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Health Officials More Rabid About Warning Of Bats, Rabies Recent Spate Of Encounters Indicates Mere Contact With Bats May Be Reason Enough For Rabies Shots

Sat., Sept. 20, 1997, midnight

Three North Idaho residents are undergoing rabies shots because of exposure to bats in the last two weeks.

And because of three rabies deaths in the region in less than a year, public health officials no longer believe people have to be wounded by a bat in order to contract rabies.

“The message used to be, if you aren’t bit or scratched, you are OK,” said physician Christine Hahn, Idaho state epidemiologist. “There’s a feeling now if you come in contact with bats or you wake up in a room with a bat, the health department recommends rabies shots.”

There always have been cases of people contracting rabies although they cannot remember being bitten or scratched. Doctors now presume that those cases involve contact with bats, Hahn said.

That matches the North Idaho incidents, two of which surfaced in Bonner County in the last two weeks. In one case, a man and a woman were startled by a bat that landed on one of the individual’s shoulders, said Ken Babin of Panhandle Health District.

The other person knocked the bat off of the partner’s shoulder. The bat tested positive for rabies and the couple are receiving shots.

In the other Bonner County case, a family’s four cats found a dead bat on the porch and brought it into the house. Again the bat tested positive for rabies.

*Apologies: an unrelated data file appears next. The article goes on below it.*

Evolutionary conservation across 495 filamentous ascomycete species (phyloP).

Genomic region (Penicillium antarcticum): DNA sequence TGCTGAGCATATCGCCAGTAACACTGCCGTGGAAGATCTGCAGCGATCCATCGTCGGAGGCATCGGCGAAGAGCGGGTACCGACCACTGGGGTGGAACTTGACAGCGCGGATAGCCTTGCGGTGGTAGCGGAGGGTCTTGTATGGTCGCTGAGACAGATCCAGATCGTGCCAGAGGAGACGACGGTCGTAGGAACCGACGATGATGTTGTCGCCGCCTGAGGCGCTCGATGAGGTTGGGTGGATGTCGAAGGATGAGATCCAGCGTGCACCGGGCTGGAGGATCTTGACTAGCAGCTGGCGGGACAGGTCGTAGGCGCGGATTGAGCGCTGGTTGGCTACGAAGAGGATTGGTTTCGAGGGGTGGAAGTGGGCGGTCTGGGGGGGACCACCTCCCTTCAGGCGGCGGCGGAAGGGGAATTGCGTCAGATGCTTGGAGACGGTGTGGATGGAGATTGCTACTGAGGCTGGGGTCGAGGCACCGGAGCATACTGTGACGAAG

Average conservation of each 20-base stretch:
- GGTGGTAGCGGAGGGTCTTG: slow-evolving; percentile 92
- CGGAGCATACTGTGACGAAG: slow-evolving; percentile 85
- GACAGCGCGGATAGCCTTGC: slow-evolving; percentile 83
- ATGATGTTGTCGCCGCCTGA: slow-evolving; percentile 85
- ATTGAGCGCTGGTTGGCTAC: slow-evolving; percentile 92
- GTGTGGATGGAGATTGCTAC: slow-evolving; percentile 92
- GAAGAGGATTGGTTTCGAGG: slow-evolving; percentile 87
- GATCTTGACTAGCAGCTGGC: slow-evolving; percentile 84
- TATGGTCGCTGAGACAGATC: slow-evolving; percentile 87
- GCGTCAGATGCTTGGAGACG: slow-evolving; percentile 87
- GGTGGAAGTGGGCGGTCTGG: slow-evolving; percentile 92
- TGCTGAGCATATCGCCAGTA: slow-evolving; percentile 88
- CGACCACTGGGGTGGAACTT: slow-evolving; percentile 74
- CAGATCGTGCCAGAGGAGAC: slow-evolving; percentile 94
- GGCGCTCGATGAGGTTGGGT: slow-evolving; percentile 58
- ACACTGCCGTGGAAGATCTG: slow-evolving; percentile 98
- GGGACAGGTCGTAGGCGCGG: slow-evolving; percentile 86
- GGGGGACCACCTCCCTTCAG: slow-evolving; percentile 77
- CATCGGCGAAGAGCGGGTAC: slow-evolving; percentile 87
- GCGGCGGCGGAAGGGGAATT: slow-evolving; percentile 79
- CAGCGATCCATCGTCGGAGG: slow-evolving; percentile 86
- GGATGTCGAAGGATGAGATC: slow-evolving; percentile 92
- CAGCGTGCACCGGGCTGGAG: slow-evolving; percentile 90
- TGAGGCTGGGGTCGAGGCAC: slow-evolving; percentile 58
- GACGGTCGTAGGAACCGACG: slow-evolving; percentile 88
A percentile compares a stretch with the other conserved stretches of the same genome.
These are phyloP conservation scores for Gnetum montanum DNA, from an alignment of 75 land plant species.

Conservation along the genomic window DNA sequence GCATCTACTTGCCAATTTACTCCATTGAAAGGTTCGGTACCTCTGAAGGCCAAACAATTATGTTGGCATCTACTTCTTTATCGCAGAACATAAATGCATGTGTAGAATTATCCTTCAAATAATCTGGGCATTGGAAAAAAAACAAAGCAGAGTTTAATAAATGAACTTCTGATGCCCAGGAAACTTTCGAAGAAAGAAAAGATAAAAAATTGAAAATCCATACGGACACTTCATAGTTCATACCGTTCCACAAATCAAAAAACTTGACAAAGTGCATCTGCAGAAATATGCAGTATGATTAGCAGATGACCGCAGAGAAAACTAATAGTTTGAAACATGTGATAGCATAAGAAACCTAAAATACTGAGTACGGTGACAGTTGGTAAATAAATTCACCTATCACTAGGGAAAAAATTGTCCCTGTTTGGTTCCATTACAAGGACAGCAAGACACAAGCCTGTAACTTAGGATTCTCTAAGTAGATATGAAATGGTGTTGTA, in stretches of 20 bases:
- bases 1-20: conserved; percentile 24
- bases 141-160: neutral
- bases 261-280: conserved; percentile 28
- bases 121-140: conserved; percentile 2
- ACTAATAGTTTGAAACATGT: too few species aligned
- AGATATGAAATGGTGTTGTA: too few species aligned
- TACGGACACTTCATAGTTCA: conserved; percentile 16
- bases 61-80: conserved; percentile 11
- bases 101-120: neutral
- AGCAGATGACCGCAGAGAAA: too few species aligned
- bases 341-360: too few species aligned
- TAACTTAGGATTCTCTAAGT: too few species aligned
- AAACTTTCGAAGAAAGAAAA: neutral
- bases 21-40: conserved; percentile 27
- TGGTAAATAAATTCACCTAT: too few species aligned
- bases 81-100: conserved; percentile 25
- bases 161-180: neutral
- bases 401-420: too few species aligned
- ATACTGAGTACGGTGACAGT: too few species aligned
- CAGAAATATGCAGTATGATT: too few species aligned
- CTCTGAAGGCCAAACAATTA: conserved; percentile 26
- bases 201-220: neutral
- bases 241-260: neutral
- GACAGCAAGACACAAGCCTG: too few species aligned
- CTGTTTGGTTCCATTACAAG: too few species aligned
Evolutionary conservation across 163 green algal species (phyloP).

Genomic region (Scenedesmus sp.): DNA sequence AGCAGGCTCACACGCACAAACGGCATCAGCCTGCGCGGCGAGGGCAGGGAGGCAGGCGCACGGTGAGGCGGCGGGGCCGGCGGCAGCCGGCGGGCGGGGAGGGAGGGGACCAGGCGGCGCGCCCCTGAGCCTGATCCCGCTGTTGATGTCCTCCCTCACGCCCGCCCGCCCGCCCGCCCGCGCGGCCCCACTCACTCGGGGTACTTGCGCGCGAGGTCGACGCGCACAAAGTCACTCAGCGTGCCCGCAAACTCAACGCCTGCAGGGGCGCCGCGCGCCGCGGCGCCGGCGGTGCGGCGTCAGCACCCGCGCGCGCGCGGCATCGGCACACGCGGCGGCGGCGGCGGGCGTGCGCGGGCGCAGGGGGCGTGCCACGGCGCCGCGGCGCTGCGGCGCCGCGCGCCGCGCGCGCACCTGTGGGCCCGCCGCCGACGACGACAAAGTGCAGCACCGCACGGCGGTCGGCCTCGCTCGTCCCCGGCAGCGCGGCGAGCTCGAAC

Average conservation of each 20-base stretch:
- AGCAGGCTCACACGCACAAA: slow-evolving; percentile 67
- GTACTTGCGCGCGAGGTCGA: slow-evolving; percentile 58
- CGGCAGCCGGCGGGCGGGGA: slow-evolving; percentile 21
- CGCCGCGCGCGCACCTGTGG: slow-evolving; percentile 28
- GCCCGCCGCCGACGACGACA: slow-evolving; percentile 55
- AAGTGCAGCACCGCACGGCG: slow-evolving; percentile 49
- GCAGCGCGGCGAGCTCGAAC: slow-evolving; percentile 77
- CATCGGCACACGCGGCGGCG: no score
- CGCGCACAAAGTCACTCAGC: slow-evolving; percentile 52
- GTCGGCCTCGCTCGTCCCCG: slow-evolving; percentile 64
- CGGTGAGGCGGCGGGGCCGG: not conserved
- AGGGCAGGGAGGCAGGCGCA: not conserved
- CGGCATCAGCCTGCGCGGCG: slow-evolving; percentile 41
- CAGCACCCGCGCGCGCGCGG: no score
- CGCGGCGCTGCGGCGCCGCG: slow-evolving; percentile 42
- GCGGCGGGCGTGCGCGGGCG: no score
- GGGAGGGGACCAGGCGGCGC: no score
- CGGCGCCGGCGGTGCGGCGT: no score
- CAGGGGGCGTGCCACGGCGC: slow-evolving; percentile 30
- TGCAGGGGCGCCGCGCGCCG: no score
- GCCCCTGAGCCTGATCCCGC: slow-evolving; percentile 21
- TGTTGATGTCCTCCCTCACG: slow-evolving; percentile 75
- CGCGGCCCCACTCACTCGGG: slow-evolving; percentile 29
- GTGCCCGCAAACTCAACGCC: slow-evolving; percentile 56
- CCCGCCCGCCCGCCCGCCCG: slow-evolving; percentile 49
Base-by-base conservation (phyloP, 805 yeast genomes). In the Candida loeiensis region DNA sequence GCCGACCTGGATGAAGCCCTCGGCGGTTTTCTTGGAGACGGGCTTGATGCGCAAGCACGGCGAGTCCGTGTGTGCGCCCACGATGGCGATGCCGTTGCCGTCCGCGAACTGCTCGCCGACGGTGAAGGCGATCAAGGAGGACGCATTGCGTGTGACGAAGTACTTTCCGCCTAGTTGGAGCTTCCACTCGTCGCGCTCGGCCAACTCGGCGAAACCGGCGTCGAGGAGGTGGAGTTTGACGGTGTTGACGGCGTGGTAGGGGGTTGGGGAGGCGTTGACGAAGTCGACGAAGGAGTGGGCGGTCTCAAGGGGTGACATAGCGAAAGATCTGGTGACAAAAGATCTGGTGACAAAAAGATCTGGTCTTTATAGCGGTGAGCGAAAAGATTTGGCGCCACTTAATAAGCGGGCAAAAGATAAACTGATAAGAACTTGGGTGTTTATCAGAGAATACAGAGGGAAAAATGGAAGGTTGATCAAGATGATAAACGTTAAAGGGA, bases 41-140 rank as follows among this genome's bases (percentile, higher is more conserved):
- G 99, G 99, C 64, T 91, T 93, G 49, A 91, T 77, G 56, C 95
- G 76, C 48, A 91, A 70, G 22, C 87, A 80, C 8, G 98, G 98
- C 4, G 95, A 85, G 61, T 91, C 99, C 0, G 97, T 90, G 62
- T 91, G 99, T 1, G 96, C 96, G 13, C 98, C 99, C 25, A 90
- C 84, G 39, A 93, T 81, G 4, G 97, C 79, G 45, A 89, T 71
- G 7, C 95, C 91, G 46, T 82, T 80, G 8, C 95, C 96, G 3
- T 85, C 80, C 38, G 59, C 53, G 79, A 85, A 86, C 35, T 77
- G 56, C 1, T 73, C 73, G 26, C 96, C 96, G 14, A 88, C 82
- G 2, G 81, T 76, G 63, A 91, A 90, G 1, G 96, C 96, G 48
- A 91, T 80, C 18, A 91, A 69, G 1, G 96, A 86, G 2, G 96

Three of the four cats were not vaccinated for rabies and had to be killed. The family likely won’t have to be vaccinated because subsequent test results showed the cats were not infected.

A North Idaho boy also reportedly encountered a bat while riding his bicycle, Hahn said. Because the bat brushed his face, she recommended to the mother that he get the six shots over 28 days that prevent rabies.

“That’s very unusual - bats are supposed to have good radar,” she said.

Rabies initially appears as something resembling the flu and always is fatal. It is a virus that infects the nervous system and causes the brain to swell. The good news is people no longer have to receive the shots in the stomach, according to the New York Times.

A Washington man and a Montana man died in January after seemingly innocuous encounters with bats. The 66-year-old Montana man, for example, discovered the bat in his bedroom and shooed it out of his house with a broom.

His death was misdiagnosed. Only upon autopsy did doctors discover the cause was rabies.

Idaho hasn’t reported a case of rabies in humans since 1978, when a woman contracted it and died as a result of a cornea transplant, Hahn said. The man whose eyes were used in the transplant had wrongly been diagnosed as dying from a different neurological disorder.

Bats have been responsible for 19 of the 34 cases of rabies reported nationwide since 1980, according to the New York Times. There also appears to be a slight increase in the number of rabies cases.

Since bats normally are nocturnal and avoid people, any contact should be considered a case for worry, Hahn said. If you get that close to a bat, it’s probably sick.

“I don’t want people randomly trying to get rid of all bats,” she said. “But if you are in contact with a bat, that’s worrisome.”

, DataTimes ILLUSTRATION: Photo


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